• A friendly and periodic reminder of the rules we use for fostering high SNR and quality conversation and interaction at Stormtrack: Forum rules

    P.S. - Nothing specific happened to prompt this message! No one is in trouble, there are no flame wars in effect, nor any inappropriate conversation ongoing. This is being posted sitewide as a casual refresher.

Application of Meteorology Degree for Storm Chasing

I'll agree with the others in this thread. An undergrad degree in meteorology didn't do much for me for chasing. Most programs are very theory based and not forecasting based. I remember my one forecasting class and I had it in the fall, so late August through December... Not much warm-weather forecasting happening in that timeframe.
I didn't chase before studying meteorology, but I will say that my meteorology degree didn't do much for me either. Maybe it's also because the program at my school (Western Connecticut State University) was more theoretical than anything and barely spent any time on severe weather prediction, skew-ts, etc. Our school did not offer a Radar Meteorology course either...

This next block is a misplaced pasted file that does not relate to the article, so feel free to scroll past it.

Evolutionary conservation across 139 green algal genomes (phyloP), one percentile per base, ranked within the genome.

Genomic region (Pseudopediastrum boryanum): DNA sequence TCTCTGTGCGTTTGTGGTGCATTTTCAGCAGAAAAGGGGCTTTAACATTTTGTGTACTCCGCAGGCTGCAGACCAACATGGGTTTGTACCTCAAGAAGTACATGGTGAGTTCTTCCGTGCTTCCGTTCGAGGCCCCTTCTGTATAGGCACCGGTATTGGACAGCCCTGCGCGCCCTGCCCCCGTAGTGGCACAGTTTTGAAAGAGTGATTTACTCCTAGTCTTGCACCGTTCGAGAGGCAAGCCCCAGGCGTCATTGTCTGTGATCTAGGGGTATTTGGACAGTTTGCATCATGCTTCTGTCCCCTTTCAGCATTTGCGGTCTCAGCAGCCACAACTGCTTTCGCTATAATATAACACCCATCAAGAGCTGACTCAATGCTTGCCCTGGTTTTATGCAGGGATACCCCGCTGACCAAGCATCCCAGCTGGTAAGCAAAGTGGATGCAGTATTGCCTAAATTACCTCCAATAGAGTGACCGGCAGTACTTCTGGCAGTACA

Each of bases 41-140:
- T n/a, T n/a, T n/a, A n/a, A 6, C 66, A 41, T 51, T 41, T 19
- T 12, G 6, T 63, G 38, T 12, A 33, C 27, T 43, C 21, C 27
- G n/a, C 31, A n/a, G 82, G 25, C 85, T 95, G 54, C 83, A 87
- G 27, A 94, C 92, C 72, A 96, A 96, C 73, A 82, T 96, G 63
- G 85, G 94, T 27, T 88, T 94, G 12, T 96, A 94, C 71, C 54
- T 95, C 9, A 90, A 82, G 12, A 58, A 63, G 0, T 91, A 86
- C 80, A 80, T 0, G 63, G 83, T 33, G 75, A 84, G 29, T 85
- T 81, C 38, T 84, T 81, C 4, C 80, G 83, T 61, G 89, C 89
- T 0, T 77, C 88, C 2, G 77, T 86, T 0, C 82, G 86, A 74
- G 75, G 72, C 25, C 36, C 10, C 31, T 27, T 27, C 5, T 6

I learned a tremendous amount from just diving into the field and basically teaching myself to chase, by trial and error. It tooks several weeks of chasing all different types of setups before things really started to click. Having grown up in the Northeast, I really didn't know a lot about chasing for most of my life, simply because there wasn't any real chasing to be done, locally, and I didn't heavily research severe weather. After having only chased west of the Appalachians twice, I became hooked.

Everyone has their opinions. Studying meteorology can help, but it's absolutely not a requirement to become a solid storm chaser. All things in balance if you want to do something effectively. Much like "street smarts," there are also "chase smarts" that one can only learn from being out in the field.
 
Back
Top